• Item 2. If the rolled-and-played outcomes, early on, turn into character-establishing moments that result in a portrait that doesn’t prompt directions or inspiration. It’s possible to run with this until some moment and/or roll does snap together, which I think you managed with the “tough love” question you hit Shining Star with in the seventh session, but there can be a lot of scatter along the way.
  • Item 3. If the situation of play doesn’t offer an immediate, nigh-railroaded crisis to attend to, like a monster to fight or a problem to solve. This one is tricky because I’m not recommending it, but it’s also clearly what the authors of any of the available LL scenarios use as their habitual, even standardized methods of play. Ross clearly sought to avoid doing any such thing, but in your case, that prompted Christabelle to avoid “her” things that he made available (e.g. the Bleeding Hearts) rather than confront them.

No single one of these is make-or-break, and I don’t even think the implied “failure” of any of them is necessarily bad. Given the first item above, for instance, one could “find” the character through play during the first session or two, in the fashion that most of us do for most RPGs anyway. Or given low-yield in the first two items, one could fall back on “party role” in the context of the obvious, imminent threats and problems that are presented. Also, conversely, if the first and/or second item is solid (gel during creation, then identity/direction via early play), then #3 in full “fail” is a positive feature rather than a problem.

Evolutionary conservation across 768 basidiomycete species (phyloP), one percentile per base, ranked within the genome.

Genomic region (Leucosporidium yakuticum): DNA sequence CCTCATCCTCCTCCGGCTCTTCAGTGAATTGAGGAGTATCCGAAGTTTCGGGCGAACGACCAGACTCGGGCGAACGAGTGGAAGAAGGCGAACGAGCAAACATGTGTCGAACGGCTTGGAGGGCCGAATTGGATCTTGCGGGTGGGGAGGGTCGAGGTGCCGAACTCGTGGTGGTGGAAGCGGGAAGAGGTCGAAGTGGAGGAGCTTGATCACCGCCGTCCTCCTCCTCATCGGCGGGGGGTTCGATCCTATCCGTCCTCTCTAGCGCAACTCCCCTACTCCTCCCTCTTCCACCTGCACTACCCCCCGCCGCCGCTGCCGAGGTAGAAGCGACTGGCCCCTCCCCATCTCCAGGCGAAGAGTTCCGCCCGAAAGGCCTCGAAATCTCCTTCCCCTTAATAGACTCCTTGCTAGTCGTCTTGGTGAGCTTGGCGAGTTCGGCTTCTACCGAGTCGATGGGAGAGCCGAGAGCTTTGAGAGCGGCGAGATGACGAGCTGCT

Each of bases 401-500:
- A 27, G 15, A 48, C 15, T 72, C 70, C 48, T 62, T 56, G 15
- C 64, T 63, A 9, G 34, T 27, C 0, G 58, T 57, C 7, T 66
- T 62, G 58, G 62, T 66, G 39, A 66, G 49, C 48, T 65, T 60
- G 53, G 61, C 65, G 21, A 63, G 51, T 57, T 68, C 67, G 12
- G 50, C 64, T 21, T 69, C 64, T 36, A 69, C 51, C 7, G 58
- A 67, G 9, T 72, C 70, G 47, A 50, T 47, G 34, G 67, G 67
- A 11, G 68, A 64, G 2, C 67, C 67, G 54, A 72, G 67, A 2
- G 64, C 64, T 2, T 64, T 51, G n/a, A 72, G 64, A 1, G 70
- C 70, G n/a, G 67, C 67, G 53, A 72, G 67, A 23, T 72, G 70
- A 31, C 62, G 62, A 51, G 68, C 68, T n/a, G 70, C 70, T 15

But with all three going on, it’s really hard either to “feel” what one’s character will do at an intuitive level, or to “know” what you’re supposed to do at a social play-the-game level. If you don’t mind me saying, it seemed to me that sometimes this vague or difficult situation for playing Christabelle understandably led to you to lose track of what was going on with various NPCs and situations, and when that happened, Christabelle was pushed further into a ditzy portrayal because she seemed confused.